U.S. Pat. No. 3,833,527 discloses a water soluble hemicellulose material made soluble by the reaction of a hemicellulose with an adduct comprising 3-chloro-2-hydroxypropyltrimethylammonium chloride or glycidyltrimethylammoniumchloride. The hemicellulose is made water soluble to effect its disposal from waste effluent streams of pulp mills.
U.S. Pat. No. 4,031,307 discloses cationic polygalactomannan compositions. The compositions are prepared by reacting a polygalactomannan with a quaternary ammonium halide compound. The reactant quaternary ammonium halide compound contains three alkyl groups containing between one and six carbon atoms and one alkenyl group containing between one and six carbon atoms. An example of one such reactant is 4-chloro-2-butenyl trimethylammoniumchloride. The degree of substitution on the polygalactomannan compound ranges between 0.05 and 2.5.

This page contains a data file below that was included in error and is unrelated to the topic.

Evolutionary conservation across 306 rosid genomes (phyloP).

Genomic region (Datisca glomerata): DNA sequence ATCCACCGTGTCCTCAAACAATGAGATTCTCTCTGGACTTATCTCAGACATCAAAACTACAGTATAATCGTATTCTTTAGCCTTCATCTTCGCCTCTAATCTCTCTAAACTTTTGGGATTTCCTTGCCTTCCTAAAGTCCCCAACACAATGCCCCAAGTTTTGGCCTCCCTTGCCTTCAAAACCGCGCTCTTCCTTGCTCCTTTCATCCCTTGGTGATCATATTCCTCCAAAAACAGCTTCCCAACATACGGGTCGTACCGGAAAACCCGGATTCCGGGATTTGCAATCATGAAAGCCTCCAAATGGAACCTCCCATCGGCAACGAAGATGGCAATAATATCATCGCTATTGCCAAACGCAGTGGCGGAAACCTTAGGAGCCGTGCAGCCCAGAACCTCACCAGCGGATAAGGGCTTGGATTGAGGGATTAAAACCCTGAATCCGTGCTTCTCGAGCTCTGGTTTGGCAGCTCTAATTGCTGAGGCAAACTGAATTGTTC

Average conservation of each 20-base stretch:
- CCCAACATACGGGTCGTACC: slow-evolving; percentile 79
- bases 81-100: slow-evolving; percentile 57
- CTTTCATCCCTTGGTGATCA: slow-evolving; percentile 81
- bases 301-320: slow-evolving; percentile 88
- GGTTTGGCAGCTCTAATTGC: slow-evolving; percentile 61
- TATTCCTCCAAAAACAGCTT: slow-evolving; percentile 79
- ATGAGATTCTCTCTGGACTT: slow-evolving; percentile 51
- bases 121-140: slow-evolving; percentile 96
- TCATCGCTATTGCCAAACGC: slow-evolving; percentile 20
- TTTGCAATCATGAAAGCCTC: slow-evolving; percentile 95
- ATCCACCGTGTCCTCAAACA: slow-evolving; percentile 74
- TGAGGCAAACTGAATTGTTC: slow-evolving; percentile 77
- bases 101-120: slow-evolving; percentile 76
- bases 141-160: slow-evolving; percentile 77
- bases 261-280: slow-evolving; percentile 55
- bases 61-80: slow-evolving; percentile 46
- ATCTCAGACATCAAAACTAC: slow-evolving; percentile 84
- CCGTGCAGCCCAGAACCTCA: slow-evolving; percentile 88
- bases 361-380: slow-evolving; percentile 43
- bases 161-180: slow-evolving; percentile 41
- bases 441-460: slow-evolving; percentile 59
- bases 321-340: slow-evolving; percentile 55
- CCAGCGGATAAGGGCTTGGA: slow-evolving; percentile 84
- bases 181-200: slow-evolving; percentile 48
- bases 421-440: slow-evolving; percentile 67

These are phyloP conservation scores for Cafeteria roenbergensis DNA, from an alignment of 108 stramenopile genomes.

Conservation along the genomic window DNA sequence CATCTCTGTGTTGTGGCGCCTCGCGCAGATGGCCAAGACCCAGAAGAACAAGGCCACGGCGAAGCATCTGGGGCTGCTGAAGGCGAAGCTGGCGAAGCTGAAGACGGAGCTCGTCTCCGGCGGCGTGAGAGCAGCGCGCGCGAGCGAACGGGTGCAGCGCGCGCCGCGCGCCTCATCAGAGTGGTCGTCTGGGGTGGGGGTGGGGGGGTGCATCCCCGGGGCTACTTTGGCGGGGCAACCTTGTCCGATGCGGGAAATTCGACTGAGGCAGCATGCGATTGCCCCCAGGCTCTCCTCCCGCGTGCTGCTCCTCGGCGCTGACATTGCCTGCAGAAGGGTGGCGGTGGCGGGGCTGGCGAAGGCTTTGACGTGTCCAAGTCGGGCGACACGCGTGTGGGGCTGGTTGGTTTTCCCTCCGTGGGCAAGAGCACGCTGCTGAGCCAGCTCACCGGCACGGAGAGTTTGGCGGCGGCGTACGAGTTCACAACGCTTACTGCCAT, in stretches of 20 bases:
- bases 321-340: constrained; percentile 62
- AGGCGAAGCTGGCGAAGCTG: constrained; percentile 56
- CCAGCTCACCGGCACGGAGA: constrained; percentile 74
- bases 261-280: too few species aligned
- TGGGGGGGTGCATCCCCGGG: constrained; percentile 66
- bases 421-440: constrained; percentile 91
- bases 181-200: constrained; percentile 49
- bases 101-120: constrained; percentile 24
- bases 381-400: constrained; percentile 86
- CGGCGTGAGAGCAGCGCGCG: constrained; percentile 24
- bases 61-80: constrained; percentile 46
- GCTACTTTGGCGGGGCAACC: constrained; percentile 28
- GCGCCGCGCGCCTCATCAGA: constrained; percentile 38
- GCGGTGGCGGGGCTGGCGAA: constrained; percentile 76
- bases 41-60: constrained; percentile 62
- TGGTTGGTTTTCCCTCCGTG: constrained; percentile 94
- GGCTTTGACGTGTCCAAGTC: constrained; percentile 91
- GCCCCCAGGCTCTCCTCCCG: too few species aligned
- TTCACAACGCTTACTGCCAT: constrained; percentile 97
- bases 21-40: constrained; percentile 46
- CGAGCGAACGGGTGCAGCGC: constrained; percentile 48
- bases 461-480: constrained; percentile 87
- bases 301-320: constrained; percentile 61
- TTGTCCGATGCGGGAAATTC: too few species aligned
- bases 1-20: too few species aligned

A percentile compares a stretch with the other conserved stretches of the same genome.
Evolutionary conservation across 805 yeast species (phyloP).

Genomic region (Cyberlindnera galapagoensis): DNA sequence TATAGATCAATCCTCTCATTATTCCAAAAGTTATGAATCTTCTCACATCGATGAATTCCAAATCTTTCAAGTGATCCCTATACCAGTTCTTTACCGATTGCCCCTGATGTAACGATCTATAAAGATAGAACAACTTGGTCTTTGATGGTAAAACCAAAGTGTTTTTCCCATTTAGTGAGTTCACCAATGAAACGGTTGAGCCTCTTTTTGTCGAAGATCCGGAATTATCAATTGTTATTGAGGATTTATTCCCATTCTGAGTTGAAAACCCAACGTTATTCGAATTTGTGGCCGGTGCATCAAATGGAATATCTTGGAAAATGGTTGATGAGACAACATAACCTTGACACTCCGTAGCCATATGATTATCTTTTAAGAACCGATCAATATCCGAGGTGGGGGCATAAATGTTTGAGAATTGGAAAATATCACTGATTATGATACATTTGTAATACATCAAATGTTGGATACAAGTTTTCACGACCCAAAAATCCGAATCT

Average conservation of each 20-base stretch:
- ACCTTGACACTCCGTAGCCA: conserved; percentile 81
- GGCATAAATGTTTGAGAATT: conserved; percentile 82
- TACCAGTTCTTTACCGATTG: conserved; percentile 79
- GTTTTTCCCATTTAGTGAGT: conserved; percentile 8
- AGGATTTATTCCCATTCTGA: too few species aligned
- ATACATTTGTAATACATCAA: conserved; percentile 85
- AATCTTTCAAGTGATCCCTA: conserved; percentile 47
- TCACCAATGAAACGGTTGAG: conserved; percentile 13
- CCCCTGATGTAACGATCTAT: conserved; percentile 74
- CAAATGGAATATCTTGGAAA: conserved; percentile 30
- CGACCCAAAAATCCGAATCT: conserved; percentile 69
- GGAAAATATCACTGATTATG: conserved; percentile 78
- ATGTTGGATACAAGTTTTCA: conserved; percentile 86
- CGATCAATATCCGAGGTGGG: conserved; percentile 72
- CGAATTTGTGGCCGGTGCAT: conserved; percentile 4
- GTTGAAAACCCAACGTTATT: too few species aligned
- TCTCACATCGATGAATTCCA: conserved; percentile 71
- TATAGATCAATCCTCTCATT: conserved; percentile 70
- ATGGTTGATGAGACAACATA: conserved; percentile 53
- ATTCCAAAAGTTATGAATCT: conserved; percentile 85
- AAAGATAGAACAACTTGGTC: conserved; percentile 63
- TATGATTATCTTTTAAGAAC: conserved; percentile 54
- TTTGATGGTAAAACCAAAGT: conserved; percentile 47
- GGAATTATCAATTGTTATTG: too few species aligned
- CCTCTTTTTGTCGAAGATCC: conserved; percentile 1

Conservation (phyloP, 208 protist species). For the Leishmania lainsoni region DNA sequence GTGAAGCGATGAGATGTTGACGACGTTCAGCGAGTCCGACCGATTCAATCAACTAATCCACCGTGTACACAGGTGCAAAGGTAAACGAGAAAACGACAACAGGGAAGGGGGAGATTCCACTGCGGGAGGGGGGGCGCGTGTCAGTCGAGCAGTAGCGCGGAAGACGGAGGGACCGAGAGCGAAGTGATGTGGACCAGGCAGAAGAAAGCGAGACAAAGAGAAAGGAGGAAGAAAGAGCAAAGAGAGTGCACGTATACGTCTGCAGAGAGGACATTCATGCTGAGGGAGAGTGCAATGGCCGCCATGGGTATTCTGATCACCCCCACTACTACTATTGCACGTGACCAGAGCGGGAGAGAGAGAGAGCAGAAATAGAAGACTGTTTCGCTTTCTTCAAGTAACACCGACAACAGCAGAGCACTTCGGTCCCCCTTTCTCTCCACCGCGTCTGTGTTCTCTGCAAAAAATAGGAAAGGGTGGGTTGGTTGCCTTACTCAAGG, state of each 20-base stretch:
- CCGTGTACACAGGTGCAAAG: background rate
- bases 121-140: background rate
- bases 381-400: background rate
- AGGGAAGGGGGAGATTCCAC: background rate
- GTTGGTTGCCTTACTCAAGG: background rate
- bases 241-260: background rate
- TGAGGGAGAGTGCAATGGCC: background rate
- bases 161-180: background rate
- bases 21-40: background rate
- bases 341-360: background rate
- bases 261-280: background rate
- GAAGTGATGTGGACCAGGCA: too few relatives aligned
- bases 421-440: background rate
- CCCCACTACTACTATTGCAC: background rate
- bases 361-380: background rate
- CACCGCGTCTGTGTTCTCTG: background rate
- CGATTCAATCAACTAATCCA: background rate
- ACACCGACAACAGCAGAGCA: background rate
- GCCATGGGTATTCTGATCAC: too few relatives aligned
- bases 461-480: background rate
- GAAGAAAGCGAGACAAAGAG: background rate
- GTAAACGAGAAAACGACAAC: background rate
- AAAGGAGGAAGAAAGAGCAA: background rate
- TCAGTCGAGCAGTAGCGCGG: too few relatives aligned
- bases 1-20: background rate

U.S. Pat. Nos. 4,264,322; 4,403,360 and 4,454,617 disclose dye compositions for textile fibers. The compositions comprise an admixture of immiscible gel phases, wherein one gel phase is thickened with a cationic gelling agent and wherein a second gel phase, which is dispersed in the first gel phase, is thickened with an anionic gelling agent. Suggested cationic gelling agents for the first phase include cationic polygalactomannans containing quaternary ammonium groups. Specific examples of such cationic reactants include 2,3-epoxypropyltrimethylammonium chloride, hydroxypropyltrimethylammonium chloride, tetramethylammonium chloride and bromide, benzyltrimethylammonium chloride and bromide, tetraethylammonium chloride and bromide, tetrabutylammonium chloride and bromide, methylpyridinium chloride and bromide, benzylpyridinium chloride and bromide, trimethyl-p-chlorobenzylammonium chloride and bromide, and triethanolmethylammonium chloride and bromide.